The purchaser did not accept what it described as a ‘unilateral repudiation’ of the sale agreement and by letter dated 20 May 2010 informed the seller that the condition precedent to the sale of shares agreement had for ‘all intents and purposes’ already been fulfilled. The seller’s conduct was characterised as the ‘deliberate frustration’ of the fulfilment of the condition and described as an act of bad faith and a breach of the sale of shares agreement. The seller was also notified that the purchaser intended waiving clauses 4.4 and 4.5 of the sale of shares agreement relating respectively to the extension of the lease and its obtaining finance for payment of the purchase price. It required the seller to confirm that it intended proceeding with the implementation of the sale agreement.
 In an about turn, on 25 May 2010 the seller confirmed that it would be proceeding with the sale of shares agreement. However, it stated that it could not guarantee that the condition precedent contained in clause 4.3 would be fulfilled because the franchisor, Pick and Pay, had indicated that should the parties proceed to implement the sale of shares agreement it would enforce its rights of pre-emption under the franchise agreement and its rights under a notarial bond passed over the franchisee company’s business. Nor could it guarantee that the landlord would agree to a new lease where the franchisee company traded as a Superspar (one of the conditions precedent).
 The purchaser responded on 25 May 2010 by noting that it would appear that the seller had withdrawn its notice to terminate the franchise agreement and, in a follow-up letter the next day, requested the seller to confirm that the notice terminating the franchise agreement had been reinstated. The seller’s response of 27 May 2010 contained an undertaking to do all things necessary to effect transfer of 50 per cent of the shareholding in the franchisee company subject to payment of the purchase price. However, it reiterated that it could not guarantee conversion of the franchisee company’s business into a Superspar and again referred to the franchisor’s rights of pre-emption and its rights under the notarial bond. A copy of a new notice to the franchisor terminating the franchise agreement with effect from 26 June 2010 was annexed to the seller’s response.
 On 2 June 2010 the seller’s attorneys informed the purchaser that they had received an application by the franchisor for perfection of the notarial bond which was enrolled for hearing on 10 June 2010. They had advised their client that it had not complied with the terms of the franchise agreement in that it had not, as required by clause 28 read with clause 25, offered to the franchisor a 50 per cent shareholding in the franchisee company. Nor had the seller complied with the terms of the notarial bond requiring the seller to obtain the franchisor’s written consent for the disposal of the shareholding. The seller’s attorneys also noted that the seller was indebted to the franchisor in an amount of some R 5,9 million. In view of these circumstances the seller had resolved not to oppose the application for perfection of the notarial bond.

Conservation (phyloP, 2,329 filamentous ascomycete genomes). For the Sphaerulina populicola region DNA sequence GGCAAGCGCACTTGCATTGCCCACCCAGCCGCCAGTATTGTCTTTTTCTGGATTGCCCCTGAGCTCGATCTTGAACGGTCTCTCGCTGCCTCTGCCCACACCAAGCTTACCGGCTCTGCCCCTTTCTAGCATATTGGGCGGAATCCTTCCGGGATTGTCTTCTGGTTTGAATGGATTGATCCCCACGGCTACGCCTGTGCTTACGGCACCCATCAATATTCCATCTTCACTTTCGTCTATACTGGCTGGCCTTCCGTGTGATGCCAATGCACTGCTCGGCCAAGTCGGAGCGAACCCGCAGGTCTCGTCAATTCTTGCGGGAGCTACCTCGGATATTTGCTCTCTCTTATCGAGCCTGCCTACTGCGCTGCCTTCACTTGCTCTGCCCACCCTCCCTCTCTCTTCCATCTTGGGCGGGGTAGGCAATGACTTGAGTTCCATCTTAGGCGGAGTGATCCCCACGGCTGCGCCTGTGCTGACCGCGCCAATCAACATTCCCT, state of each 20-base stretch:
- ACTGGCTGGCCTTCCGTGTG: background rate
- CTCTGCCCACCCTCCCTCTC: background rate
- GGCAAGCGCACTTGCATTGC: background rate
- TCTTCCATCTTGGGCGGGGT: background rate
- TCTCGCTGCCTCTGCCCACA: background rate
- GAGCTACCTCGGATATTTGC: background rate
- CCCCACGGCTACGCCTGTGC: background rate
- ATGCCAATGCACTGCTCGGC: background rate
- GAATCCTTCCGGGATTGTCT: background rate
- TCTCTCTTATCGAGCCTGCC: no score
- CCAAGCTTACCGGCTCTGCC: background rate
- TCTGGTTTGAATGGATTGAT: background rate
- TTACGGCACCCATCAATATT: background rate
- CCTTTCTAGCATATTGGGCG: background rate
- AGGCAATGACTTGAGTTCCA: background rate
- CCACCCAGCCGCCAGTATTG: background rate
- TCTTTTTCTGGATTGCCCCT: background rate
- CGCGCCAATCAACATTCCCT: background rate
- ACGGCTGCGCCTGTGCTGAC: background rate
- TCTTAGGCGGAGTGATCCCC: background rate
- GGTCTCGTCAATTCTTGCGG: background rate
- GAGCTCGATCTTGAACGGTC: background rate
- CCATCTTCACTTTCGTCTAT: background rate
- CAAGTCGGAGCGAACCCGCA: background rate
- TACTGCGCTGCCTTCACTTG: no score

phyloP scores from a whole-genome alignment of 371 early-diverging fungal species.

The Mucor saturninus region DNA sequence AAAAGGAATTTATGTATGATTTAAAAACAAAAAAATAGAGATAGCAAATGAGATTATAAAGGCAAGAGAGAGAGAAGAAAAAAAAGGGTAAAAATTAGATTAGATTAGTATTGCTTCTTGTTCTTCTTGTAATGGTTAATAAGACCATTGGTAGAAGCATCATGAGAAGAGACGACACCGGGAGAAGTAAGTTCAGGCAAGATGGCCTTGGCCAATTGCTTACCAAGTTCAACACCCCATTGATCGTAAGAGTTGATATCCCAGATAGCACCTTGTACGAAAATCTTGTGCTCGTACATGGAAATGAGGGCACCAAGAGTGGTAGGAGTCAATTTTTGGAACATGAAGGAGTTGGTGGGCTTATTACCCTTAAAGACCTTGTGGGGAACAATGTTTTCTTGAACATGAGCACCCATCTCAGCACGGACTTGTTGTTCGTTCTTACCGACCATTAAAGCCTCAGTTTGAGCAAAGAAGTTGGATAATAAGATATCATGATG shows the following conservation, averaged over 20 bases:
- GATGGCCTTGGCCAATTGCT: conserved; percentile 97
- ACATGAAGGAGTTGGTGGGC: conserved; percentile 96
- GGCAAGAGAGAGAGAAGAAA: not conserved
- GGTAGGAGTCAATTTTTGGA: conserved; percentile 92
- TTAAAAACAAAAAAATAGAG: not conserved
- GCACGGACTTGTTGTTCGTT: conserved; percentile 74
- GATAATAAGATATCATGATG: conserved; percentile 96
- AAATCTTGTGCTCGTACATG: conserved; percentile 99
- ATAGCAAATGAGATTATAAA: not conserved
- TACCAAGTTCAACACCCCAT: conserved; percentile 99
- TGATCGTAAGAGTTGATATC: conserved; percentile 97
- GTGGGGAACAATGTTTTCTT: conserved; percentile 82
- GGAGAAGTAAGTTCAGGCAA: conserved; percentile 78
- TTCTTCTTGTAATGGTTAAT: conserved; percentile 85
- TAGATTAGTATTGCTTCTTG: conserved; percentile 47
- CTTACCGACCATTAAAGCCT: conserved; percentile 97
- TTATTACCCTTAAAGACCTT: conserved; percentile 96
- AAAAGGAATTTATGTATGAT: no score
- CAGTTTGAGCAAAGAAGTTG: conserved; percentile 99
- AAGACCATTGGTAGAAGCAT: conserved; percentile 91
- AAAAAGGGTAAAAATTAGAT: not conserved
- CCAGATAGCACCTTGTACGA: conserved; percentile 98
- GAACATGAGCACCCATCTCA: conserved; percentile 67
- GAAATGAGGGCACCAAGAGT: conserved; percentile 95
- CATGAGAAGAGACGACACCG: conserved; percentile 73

On 7 June 2010 the seller, pursuant to clauses 25 and 28 of the franchise agreement, offered in writing to sell to the franchisor 50 per cent of the shareholding in the franchisee company at the price and on the applicable terms set out in the sale of shares agreement. In order to ensure that the time for the exercise of the pre-emptive right coincided with the time period stipulated in the notice of termination of the franchise agreement, the latter period was extended to 6 July 2010 so that both periods would expire on the same day.
 The purchaser questioned the decision made by the seller not to oppose the perfection application. It accordingly sought leave to intervene in the application to perfect the notarial bond and oppose that relief. The application was argued and judgment reserved on 10 August 2010. This led to the amendment of the franchise agreement on 5 July 2010 by the conclusion of an addendum reading as follows:
‘1. The parties hereby amend the provisions of clause 28 of the Franchise Agreement read together with clause 25 in that period of 30 days referred to in clause 22.214.171.124 is interrupted from Thursday, 10 June 2010 until such time as the High Court of South Africa, South Eastern Cape Local Division delivers its judgment in respect of the urgent application which was argued on Thursday, 10 June 2010. Once the judgment is delivered and from the date of that judgment, the unexpired portion of the 30 day period will resume.
2. The parties also, for the same reason and period dealt with in paragraph 1 above, hereby amend clause 5 of the Franchise Agreement and more specifically the one month’s written notice period referred to in that clause so that the one month’s notice period is interrupted from 10 June 2010 until such time as the judgment is delivered in respect of the urgent application. Once judgment is delivered and from the date of that judgment, the unexpired portion of the one month’s notice period will resume.’
 The addendum was brought to the attention of the purchaser shortly thereafter. It led to the purchaser’s response on 8 July 2010 that it provided further evidence of the seller’s deliberate frustration of the fulfilment of the condition precedent. The purchaser thereupon waived all the conditions precedent set out in clause 4 of the sale of shares agreement and insisted on transfer of the shareholding purchased against payment of the purchase price. The seller did not comply with this demand but stated on 12 July 2010 that it would do so only on the lapsing of the time period provided for in the addendum or the franchisor’s decision not to exercise its pre-emptive right.
 Against this background of correspondence, allegations and counter-allegations the purchaser launched an urgent application for both interim and final relief. In view of certain undertakings given by the seller and the franchisee company, only the application for final relief was dealt with by the court below. Eksteen J granted the order sought and ordered the seller and the franchisee company to deliver 50 per cent of the shareholding in the franchisee company to the purchaser against payment of the purchase price. This appeal is with his leave.